After sort of regaining her confidence in the decision to stick with Peter, Alicia has spent the last few episodes leaning back towards Will. But when Will makes a few questionable decisions in hopes of stopping Cary’s prosecution efforts — including messing with the murder weapon and trying to make the guy Jonathan feel like Sobieski’s character is cheating on him with a guy that turns out to be her OBGYN — she’s reminded of the kind of guy Will can be. Taking big, illegal risks is sort of valiant when you’re trying to help a victim, but when you’re trying to cover up a legitimate murder and ultimately failing, it’s not good. Will’s sort of pushed Alicia to do toe the line of legality before, but this is pretty messed up stuff and I think she recognizes that the grass isn’t always greener. Even when she convinced herself that Will’s lack of plan is an obstacle that could be overcome, I think she sees in “Breaking Up” that he isn’t some white knight that never does wrong or is a much better person than Peter.
Meanwhile, Alicia also finds herself under pressure from Diane and her plans to start a new firm. Diane smartly plays on Alicia’s desire to be an independent and intelligent woman and I certainly believe she wants Alicia on-board, but obviously this is all about Eli. And if Alicia continues to see the Will she had to deal with in “Breaking Up,” there might just be a chance that she decides it’s best to avoid any sort of drama or temptation and go along with Diane. Compelling stuff.
In my splurging viewing of the first 30+ episodes, I found Diane to be the least developed character, but still a genuinely interesting and likable one. I think this new plot is promising, but it still doesn’t tell us a lot about Diane as a person. But that’s one of the interesting things I found with this program: most people are a secret. The series has been really good at making the audience feel a lot like Alicia. It has a nicely defined perspective where we see all these other people through her eyes and she’s just so busy with work, the kids and all the drama with Peter that she honestly probably doesn’t have a lot of time to spend on really getting to know what is up with Kalinda or Diane or Cary. We’ve seen her ask questions, them deflect or answer and that’s that.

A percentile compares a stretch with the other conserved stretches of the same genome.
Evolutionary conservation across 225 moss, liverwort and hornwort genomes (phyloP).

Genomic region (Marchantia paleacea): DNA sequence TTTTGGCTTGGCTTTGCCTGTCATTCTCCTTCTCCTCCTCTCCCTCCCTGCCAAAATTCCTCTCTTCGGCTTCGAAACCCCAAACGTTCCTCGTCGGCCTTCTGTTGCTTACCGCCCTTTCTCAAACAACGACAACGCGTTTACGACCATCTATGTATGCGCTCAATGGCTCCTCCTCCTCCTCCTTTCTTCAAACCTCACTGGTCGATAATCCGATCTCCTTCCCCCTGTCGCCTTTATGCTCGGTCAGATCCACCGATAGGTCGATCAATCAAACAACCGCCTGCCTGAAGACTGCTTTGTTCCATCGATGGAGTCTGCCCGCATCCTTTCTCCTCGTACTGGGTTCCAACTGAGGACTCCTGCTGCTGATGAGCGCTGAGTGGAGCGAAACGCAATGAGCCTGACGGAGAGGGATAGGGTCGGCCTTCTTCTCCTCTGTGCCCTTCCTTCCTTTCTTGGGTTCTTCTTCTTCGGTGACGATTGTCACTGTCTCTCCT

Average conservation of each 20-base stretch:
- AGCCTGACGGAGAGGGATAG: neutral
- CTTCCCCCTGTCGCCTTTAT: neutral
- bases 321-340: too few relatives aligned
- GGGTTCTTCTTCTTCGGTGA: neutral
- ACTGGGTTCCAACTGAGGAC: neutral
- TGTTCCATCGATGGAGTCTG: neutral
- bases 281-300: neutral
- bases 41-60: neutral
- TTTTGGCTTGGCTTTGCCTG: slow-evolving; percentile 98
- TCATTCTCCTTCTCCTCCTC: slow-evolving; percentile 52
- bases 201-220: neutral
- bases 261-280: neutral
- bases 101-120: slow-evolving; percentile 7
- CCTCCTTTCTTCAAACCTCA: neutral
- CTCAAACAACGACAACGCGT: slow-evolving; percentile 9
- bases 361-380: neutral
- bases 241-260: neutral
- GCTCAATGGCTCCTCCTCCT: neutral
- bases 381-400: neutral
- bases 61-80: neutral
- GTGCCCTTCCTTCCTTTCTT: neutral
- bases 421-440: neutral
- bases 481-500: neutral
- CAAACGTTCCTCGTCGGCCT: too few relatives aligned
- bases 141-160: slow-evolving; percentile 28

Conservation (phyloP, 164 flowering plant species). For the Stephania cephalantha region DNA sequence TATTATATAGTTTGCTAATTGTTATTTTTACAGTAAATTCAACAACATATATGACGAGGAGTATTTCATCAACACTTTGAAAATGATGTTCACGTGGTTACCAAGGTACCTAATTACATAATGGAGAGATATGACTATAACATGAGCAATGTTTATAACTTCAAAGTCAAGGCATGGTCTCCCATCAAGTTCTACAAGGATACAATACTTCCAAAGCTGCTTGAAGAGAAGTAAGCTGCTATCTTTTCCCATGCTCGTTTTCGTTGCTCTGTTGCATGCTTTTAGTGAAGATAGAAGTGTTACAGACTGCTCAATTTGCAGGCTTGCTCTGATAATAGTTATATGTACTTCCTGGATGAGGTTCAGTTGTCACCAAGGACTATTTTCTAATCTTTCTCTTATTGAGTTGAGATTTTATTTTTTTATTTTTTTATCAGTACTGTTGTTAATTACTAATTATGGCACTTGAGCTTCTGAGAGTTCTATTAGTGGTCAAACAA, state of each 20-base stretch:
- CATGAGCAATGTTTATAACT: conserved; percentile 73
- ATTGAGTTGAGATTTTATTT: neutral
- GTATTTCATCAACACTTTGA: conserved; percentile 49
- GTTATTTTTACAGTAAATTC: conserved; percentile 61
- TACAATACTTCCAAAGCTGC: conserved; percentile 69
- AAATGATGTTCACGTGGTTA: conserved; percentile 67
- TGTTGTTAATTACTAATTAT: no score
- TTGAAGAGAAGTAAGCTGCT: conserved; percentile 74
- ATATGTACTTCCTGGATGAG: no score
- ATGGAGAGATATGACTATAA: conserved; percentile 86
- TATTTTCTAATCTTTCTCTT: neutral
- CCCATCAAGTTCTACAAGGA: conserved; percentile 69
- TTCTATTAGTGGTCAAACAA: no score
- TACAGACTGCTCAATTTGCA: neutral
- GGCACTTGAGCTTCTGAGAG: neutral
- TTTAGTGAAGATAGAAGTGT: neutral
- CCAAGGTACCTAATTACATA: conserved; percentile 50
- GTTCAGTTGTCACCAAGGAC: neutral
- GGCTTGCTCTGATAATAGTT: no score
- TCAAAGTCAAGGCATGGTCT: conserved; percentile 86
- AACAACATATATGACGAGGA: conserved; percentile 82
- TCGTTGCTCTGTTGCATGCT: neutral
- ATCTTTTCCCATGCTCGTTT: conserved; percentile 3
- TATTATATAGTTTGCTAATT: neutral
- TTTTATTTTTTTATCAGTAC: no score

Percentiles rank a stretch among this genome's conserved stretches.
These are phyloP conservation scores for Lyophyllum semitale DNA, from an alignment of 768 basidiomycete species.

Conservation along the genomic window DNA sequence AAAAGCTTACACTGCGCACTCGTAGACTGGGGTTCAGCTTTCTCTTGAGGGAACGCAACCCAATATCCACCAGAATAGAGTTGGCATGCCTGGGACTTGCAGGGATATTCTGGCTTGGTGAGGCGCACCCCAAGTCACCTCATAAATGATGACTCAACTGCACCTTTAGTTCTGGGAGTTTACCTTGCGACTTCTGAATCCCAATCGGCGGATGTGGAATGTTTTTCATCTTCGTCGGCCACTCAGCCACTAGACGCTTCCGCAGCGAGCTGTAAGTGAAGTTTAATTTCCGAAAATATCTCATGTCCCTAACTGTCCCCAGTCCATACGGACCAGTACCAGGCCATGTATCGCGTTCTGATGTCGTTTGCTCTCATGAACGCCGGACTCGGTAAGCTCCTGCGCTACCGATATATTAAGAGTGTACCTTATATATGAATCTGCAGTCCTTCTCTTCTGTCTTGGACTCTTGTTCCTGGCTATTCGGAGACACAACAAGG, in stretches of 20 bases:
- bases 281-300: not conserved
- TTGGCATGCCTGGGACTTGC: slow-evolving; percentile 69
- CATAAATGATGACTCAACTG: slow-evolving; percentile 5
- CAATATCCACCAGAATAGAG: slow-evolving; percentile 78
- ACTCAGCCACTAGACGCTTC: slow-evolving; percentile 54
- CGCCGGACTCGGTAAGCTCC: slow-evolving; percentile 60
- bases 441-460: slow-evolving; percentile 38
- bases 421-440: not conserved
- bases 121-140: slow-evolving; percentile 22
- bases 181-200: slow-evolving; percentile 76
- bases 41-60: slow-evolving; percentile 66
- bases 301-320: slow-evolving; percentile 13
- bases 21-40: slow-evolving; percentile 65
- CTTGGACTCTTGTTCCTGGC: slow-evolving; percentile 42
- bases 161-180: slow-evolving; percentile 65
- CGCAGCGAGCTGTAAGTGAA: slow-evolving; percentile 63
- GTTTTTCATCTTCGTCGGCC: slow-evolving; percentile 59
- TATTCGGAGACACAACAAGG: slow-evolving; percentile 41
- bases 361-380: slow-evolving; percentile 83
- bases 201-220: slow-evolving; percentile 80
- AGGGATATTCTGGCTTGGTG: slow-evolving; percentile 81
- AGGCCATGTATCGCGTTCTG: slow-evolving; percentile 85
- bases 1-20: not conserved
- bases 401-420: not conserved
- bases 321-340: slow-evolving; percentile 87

Similarly, The Good Wife writers are good at not making the mysteries of the characters into such a big deal that it overrides the series. Sure, there’s been a lot of talk about who Kalinda likes to kiss and Diane is certainly paranoid about Will, Blake and Bond’s dealings, but the series never lets an entire episode or plot really rest on the fact that we’re unsure of people’s past or even current motivations. Those things are important, but they’re never too important and I like that.
By the end of this episode, Diane’s plans are out in the open, she and Will have it out. Will is really good at avoiding fessing up to any of the charges she throws at him, but it’s clear he’s hiding something. The three-person partnership apparently isn’t going to work out for Lockhart, Gardner and Bond and now Alicia has found herself stuck in the middle of another triangle that she never really wanted. She’s still working through her feelings on Peter and Will and now she has to make yet another choice, this time between Diane and Will. Based on her inability to really stick to her guns in reference to the first one, I can’t wait to see how she handles this new decision.
A few stray thoughts:
- I didn’t mention it above, but it’s nice to have Dallas Roberts’ Owen back. The dude is just a treat to have around, no matter what program we’re talking about.
- In terms of an overall series criticism, I have to say that I actually like how the series finds ways to work the kids into the plots without overdoing it too much. They act like real kids, make stupid decisions and Alicia (and to a lesser extent, Peter) have honest conversations with them about their roles in the family. They’re sometimes a bit annoying, but far less so than most kids on programs like this one